So you’re interested in becoming a CNA but aren’t sure what the job entails? You’ve come to the right place. We’ll walk you through everything you need to know about the position to see if it’s right for you. We can help you answer questions like:
- How much does a CNA make?
- Where can I find CNA classes near me?
- How do I practice for the CNA skills exam?
- Where can I take a CNA practice test?
We can help you with all of the above questions, as well as filling you in on what a CNA does. Read on to learn more about the day to day responsibilities of a CNA.
CNA Job Responsibilities
Certified Nursing Associates, also known as CNAs, work in a wide variety of healthcare settings, including doctor’s offices, hospitals, nursing homes, and the homes of those in need of medical care. While this is a sought after position for many, not everyone is certain how to cover all of the tasks required when asked, “What does a CNA do?” Their tasks will depend on the setting where they work, but they generally will be doing the same type of work. The following are several of the most common tasks performed by the Certified Nursing Associate.
The Morning Routine
Though many CNAs choose to work a night shift, those who arrive in the morning will begin by helping their patient through a morning routine. First, they will help the patient get dressed and attend to hygienic needs, such as brushing teeth. Some patients require more help than others. For example, an elderly patient who has had a recent stroke may need their caretaker to fully dress them and assist them with using a bedpan, while someone recovering from a surgery will be able to pick out their own clothes and use a toilet with only minimal assistance.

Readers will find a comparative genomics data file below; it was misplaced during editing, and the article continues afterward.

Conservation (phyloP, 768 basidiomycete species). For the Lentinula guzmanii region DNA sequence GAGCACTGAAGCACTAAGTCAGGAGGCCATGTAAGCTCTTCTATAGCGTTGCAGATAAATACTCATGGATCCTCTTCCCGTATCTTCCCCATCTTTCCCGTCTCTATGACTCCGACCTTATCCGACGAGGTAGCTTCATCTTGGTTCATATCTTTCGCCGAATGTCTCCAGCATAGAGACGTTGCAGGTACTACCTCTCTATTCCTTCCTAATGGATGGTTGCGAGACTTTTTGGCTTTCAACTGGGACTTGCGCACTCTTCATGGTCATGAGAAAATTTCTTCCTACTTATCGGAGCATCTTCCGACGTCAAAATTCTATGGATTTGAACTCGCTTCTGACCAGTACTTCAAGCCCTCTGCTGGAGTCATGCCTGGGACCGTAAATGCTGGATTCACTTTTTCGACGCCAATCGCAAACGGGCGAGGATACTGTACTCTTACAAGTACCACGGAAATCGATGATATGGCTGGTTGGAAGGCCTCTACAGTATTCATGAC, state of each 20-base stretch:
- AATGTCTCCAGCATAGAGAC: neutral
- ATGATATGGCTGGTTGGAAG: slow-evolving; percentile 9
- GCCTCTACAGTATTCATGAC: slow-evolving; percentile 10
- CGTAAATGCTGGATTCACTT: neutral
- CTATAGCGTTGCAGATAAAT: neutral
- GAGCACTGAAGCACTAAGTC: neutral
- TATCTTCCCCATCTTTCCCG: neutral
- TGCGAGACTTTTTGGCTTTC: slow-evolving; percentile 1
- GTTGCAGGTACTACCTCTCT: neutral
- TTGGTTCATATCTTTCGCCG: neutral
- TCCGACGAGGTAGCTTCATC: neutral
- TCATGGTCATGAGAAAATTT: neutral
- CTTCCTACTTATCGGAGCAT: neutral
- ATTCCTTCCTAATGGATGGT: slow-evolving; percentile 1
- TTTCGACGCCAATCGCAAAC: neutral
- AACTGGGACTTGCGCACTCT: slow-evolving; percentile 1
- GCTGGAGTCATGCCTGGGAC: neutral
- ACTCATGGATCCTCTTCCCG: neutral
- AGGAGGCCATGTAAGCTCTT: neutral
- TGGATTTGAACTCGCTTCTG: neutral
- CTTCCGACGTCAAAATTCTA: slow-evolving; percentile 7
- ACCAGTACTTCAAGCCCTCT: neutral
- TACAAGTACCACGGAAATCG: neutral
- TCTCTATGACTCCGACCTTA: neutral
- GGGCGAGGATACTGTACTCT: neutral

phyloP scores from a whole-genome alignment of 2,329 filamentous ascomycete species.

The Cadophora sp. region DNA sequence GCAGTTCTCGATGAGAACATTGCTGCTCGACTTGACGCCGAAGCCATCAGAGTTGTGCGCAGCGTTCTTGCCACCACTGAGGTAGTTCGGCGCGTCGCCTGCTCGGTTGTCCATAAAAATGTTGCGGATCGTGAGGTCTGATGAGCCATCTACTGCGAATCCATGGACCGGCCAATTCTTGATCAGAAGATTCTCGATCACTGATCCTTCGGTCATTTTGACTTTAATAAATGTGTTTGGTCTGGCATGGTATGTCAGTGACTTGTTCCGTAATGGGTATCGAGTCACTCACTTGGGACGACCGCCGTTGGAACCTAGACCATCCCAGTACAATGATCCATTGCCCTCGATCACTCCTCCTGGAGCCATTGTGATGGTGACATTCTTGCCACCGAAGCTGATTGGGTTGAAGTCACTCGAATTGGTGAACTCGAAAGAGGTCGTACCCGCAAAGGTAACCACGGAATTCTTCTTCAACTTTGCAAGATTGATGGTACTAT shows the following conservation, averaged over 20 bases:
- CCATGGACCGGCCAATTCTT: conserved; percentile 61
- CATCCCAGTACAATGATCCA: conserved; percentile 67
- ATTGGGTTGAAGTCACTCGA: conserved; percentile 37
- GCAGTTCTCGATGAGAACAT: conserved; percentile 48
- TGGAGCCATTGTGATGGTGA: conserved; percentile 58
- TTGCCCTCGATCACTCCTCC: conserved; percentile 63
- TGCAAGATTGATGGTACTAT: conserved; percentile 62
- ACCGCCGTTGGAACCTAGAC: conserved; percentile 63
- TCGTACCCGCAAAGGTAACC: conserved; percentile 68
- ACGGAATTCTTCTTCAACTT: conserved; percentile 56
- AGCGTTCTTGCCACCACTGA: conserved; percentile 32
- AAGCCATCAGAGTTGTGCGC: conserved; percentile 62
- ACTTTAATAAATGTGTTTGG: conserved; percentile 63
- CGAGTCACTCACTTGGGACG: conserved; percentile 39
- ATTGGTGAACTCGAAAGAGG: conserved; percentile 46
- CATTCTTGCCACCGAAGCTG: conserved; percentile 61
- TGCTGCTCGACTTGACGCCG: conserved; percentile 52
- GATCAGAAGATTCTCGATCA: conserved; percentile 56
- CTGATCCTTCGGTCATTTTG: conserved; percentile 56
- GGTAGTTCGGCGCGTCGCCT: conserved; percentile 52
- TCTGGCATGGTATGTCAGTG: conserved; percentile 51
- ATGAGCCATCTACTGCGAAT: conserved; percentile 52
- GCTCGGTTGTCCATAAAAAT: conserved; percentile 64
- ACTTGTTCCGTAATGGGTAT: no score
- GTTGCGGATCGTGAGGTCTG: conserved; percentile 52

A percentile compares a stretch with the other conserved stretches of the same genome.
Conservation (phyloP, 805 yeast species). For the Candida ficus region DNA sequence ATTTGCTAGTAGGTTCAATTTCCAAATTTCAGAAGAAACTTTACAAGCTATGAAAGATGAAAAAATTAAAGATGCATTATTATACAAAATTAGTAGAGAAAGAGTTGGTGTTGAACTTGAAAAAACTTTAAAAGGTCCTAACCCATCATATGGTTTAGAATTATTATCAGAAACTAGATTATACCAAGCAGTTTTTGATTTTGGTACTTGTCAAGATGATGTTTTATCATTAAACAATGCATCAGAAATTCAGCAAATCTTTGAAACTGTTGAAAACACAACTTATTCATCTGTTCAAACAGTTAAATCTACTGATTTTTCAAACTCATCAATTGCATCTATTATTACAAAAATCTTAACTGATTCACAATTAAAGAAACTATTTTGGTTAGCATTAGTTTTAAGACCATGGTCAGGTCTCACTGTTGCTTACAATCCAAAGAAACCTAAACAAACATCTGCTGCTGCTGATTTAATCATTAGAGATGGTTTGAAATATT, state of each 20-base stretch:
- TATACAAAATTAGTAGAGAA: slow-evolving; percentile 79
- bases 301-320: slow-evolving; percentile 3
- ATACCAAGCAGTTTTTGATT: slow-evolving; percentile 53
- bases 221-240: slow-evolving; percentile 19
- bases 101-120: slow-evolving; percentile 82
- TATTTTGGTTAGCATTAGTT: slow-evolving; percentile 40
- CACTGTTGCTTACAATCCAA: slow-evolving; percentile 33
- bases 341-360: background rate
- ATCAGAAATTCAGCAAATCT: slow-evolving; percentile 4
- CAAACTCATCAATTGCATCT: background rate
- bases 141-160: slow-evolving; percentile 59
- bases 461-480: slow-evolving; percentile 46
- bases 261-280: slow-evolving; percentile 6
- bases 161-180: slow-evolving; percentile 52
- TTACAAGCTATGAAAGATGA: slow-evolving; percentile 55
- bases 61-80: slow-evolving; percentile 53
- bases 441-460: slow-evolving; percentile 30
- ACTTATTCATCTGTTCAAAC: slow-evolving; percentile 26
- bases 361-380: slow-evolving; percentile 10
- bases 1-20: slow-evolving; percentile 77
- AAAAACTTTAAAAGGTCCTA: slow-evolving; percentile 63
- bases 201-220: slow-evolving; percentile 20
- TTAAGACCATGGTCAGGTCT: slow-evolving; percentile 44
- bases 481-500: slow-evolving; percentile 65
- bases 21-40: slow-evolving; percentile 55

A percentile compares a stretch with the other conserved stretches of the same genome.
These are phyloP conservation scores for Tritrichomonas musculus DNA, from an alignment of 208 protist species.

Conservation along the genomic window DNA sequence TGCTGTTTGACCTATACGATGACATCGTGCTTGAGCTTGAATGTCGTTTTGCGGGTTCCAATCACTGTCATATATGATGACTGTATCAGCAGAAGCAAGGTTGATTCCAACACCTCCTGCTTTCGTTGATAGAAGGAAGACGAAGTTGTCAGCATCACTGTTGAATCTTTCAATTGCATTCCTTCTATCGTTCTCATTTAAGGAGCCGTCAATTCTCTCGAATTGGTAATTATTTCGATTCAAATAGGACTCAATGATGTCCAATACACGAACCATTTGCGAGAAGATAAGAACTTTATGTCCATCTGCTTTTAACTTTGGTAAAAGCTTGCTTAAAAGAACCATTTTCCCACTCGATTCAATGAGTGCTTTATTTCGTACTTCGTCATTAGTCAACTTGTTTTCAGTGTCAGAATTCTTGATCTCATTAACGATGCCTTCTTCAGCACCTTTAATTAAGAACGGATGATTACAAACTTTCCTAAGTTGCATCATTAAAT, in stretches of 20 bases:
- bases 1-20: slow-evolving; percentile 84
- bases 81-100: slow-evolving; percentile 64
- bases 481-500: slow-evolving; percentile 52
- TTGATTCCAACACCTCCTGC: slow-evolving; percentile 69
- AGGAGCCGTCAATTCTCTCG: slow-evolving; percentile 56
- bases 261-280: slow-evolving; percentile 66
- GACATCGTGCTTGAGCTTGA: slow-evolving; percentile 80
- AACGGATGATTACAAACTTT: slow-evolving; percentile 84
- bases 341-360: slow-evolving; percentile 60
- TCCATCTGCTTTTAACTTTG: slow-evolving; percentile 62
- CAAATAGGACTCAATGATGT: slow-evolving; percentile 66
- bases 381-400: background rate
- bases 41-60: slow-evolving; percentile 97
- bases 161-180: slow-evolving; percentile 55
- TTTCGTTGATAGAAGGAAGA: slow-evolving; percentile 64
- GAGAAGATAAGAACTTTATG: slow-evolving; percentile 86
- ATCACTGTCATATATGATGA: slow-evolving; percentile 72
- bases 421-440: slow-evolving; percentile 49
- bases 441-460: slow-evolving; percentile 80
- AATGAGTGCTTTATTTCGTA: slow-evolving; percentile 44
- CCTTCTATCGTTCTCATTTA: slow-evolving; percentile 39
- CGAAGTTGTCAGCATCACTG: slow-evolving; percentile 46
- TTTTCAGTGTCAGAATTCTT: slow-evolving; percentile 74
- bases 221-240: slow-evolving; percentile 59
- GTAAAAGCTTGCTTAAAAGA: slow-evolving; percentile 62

An important part of daily CNA work is preparing and serving meals to their client. Anyone wondering what does a CNA do every day should know meals are prepared during the day and night shifts. Many patients have specific dietary needs, such as diabetic patients or those with allergies. At facilities such as nursing homes, the food will be prepared by cooks while CNAs are responsible for actually delivering it to the patient. In situations such as a client’s home, the caretaker will both make and serve the food themselves. Because of their close contact with food, a CNA is usually required by state law to obtain up-to-date food handlers permit.
Cleaning and Tidying
When not occupied with other tasks, much of a CNA’s time is spent ensuring the patient is living in a clean, organized environment. Cleaning out soiled bedpans, wiping counters, changing sheets and doing laundry are all tasks that fall under a CNA’s job description. Larger facilities may have a janitor to do the more general cleaning tasks, but both nursing homes and residential homes need a CNA to take care of personal chores. Working so closely with patients gives the caretaker the opportunity to bond and be an emotional support for their client, an important aspect to take note of for those wondering what does a CNA do.
Monitoring Vital Signs